Square Kilometre Array program report

The major recent event on the SKA calendar was the international meeting held in Groningen, The Netherlands. Prior to the meeting the International Engineering and Management Team (IEMT) had initiated and managed a process, which led to seven SKA concept descriptions being publicized shortly before the meeting. These descriptions, or whitepapers, formed the basic of the Groningen discussions. Four of the whitepapers were "end-to-end" expositions, while the remaining three outlined only antenna technology. The Australian SKA Consortium submitted two full descriptions, one based on Luneburg lenses and one using cylindrical reflectors. Both were prepared by CSIRO engineers in consultation with science colleagues from the University of Sydney and the ANU.

The whitepapers, and the ensuing discussions, raised many astronomy and radio science issues. The descriptions were slices through problem and solution spaces and, not surprisingly, the conceptual designs proved excellent vehicles for extending understanding of SKA requirements and practicalities. No concept selection was made but a shortlist will be compiled in 2004, after a stage-2 (and more rigorous) whitepaper process. Some key points to emerge from Groningen are:

• No single concept meets all science goals;

• Concepts give good high frequency (>20 GHz) or multibeaming operation, but not both;

• The SKA science community currently divides into camps favouring either high frequencies or multibeaming;

• The Australian concepts offer unique compromises in the "10 GHz - 10 beams" parameter space and it behoves us to assess our R&D directions given the recent international discussions;

• The comprehensive Australian submissions made contributions in a number of system design areas apart from antennas, including new receiver concepts and SKA data transport requirements.

Following my suggestion of an international 100-m class, cm-wave, multibeaming demonstrator in establishing the scientific credentials of multiview interferometers, and the wish to ensure that Australia remains a key player in SKA activities, an opportunity for an increased CSIRO involvement in LOFAR (the low-frequency SKA equivalent and an SKA system demonstrator) is being pursued. Initially, this involves assistance to the WA Government in submitting a LOFAR siting proposal. In the slightly longer term, it will involve working with LOFAR proponents to incorporate the idea of a cm-wave demonstration platform.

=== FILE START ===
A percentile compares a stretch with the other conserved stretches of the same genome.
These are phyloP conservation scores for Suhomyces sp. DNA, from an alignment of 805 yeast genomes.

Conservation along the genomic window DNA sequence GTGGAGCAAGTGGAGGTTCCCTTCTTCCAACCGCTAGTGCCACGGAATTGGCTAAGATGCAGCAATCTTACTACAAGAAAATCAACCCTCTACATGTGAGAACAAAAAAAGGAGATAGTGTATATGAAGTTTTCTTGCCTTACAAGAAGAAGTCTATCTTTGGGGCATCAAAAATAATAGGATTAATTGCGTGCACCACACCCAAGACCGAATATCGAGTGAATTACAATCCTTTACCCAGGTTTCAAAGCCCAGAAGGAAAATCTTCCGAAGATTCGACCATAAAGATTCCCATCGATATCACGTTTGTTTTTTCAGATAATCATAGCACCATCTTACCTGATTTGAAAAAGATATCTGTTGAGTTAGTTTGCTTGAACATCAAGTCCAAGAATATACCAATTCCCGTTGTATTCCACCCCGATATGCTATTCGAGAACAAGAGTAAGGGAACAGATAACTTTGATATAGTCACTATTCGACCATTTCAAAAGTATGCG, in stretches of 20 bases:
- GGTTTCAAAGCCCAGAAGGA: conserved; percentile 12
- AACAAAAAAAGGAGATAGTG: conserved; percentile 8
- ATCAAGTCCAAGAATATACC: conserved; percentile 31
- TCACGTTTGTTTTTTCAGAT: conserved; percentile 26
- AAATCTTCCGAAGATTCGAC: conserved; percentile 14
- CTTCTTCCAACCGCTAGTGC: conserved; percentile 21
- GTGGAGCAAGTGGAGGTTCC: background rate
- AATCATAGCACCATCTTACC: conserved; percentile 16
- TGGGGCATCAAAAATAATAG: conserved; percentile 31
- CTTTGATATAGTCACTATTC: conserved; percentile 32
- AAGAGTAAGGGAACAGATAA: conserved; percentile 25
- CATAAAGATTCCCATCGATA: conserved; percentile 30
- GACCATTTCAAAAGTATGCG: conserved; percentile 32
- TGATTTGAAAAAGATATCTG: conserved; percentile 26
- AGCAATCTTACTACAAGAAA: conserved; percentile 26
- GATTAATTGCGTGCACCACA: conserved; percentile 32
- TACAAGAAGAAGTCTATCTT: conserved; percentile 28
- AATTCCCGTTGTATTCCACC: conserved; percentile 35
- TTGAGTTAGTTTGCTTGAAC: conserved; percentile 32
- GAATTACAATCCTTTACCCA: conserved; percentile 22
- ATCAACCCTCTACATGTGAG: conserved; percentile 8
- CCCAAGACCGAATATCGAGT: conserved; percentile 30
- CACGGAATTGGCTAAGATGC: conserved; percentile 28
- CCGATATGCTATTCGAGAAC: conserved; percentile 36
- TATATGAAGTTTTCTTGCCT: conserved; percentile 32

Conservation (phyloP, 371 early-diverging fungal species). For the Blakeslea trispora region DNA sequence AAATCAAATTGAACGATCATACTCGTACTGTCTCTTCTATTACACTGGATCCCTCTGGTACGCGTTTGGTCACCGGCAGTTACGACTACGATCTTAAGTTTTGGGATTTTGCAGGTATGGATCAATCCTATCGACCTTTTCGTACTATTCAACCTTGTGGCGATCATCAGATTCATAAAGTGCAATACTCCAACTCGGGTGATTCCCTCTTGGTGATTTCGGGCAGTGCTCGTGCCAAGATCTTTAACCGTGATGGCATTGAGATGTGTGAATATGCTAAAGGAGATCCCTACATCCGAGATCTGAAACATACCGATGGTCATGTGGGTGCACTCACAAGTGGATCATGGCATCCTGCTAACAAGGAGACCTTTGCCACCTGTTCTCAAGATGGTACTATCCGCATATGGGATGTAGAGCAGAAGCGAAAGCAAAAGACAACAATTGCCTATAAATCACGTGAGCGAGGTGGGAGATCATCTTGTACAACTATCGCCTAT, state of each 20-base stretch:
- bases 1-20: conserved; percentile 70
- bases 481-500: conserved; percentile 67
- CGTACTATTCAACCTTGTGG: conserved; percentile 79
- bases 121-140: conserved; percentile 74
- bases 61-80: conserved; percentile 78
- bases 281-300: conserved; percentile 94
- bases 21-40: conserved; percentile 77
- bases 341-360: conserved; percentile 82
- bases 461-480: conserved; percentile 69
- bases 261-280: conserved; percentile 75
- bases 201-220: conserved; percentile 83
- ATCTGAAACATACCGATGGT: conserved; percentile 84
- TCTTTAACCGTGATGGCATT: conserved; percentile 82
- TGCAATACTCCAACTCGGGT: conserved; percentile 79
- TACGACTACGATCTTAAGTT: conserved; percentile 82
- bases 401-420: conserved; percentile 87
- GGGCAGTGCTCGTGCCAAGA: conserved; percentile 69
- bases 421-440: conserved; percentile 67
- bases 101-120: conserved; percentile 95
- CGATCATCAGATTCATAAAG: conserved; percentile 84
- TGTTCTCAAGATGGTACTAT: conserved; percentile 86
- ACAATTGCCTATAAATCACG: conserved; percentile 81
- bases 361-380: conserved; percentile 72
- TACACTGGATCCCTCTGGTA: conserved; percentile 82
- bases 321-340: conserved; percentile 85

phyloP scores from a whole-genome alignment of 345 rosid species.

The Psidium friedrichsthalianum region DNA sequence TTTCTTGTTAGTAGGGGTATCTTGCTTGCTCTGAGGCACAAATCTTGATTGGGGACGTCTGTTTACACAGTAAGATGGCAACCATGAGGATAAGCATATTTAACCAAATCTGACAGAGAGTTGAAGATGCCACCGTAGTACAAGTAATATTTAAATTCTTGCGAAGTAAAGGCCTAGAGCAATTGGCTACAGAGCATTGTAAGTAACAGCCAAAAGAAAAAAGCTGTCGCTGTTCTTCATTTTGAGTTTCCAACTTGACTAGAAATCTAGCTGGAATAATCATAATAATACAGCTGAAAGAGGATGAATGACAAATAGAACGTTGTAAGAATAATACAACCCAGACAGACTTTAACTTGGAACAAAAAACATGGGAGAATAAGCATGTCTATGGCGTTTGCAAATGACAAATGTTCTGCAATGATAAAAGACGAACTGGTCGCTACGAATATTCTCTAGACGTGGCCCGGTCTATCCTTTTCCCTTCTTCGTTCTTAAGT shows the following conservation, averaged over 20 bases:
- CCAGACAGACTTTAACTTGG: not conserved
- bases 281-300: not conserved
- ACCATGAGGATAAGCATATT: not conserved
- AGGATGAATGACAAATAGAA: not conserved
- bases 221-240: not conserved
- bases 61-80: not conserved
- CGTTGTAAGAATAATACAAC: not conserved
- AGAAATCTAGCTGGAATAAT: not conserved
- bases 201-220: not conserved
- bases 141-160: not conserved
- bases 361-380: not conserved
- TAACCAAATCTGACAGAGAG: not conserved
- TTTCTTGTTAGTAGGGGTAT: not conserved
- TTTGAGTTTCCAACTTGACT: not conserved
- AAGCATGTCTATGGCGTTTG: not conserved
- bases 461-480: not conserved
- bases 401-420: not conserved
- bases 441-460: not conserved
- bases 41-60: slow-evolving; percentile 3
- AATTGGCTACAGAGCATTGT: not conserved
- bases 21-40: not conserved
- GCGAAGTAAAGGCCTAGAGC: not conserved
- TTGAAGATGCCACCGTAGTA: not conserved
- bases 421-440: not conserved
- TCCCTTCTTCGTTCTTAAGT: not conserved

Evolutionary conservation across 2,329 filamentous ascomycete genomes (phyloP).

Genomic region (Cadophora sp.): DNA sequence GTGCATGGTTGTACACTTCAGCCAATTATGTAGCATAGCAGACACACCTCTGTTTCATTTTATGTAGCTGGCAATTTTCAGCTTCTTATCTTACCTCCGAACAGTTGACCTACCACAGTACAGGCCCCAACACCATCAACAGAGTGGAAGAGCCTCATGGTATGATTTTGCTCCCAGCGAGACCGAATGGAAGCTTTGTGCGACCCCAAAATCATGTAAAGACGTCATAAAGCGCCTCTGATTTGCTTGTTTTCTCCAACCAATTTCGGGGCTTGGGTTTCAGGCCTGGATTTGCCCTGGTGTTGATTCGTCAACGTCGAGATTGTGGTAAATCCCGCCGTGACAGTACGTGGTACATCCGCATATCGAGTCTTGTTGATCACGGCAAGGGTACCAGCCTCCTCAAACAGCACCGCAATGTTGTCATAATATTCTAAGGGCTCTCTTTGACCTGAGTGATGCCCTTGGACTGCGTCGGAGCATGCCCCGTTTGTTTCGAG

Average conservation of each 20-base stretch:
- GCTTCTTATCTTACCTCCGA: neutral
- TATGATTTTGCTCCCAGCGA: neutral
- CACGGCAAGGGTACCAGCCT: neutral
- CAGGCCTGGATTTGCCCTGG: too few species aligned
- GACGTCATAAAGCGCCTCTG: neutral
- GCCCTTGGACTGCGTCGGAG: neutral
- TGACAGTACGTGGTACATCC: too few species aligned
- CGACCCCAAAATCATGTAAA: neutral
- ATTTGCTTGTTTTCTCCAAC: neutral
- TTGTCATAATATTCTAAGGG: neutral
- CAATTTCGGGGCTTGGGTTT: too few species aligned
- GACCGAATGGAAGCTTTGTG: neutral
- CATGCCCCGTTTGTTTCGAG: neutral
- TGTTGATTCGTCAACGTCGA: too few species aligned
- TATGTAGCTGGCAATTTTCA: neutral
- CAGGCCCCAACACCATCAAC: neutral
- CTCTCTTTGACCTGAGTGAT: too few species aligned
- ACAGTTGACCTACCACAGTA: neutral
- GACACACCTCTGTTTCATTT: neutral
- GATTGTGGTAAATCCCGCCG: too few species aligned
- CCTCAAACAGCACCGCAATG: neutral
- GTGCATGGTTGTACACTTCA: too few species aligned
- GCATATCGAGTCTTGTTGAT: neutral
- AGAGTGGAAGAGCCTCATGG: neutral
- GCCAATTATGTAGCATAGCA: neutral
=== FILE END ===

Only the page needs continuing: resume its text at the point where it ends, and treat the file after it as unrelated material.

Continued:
In practice, re-assessment of R&D directions could amount to fine-tuning the demonstrator programs proposed under MNRF 2001, with the ATCA New Technology Demonstrator project offering the most scope to incorporate exciting new developments.

Despite the enormous efforts that went into the whitepapers, our SKA group has been active on a number of other technical and outreach fronts. The prototype 2 - 7-GHz GaAs LNA chip is now back from the foundry and Aaron Chippendale is busy with on-wafer diagnostics prior to the wafer dicing operation. In collaboration with ASTRON, CSIRO has been testing an 8x8 Vivaldi horn array. The picture below shows the antenna being used as a focal surface array with our prototype 0.9-m Luneburg lens, giving a "cluster" beam feed and using the lens as a first-stage quasi-optical beamformer. In the outreach area, the SEARFE project continues to grow in strength, with a notable recent event being a foray by the Storey family to the Eyre Peninsula in SA; a highlight was an exhibit at a local agricultural field day. Outreach with a different thrust - that aimed at professional engineers and industry - has produced some fascinating contact with professionals experienced in financing and managing multi-billion dollar international projects; interesting lessons relevant to the SKA are emerging.

Figure 1: Luneburg lens and focal plane array being tested in the CSIRO near-field test facility.

Figure 2: The response plots show typical computed far-field responses for a central array element.

The next meeting of the Australian SKA Consortium Committee (ASKACC) will be held on 6 November. On the preceding day, 5 November, there will be a joint ATUC/SKA symposium at Marsfield and we invite everyone to attend. Finally, we have had a significant departure in that Graeme James, who has been associated with Radiophysics and CTIP for many years, has recently retired from CSIRO. On behalf of the SKA community I'd like to record my thanks to Graeme for his invaluable contributions, to wish him well in his retirement, and to assure him that we look forward to his continuing participation as part of his post-retirement fellowship.

Peter Hall
SKA Program Leader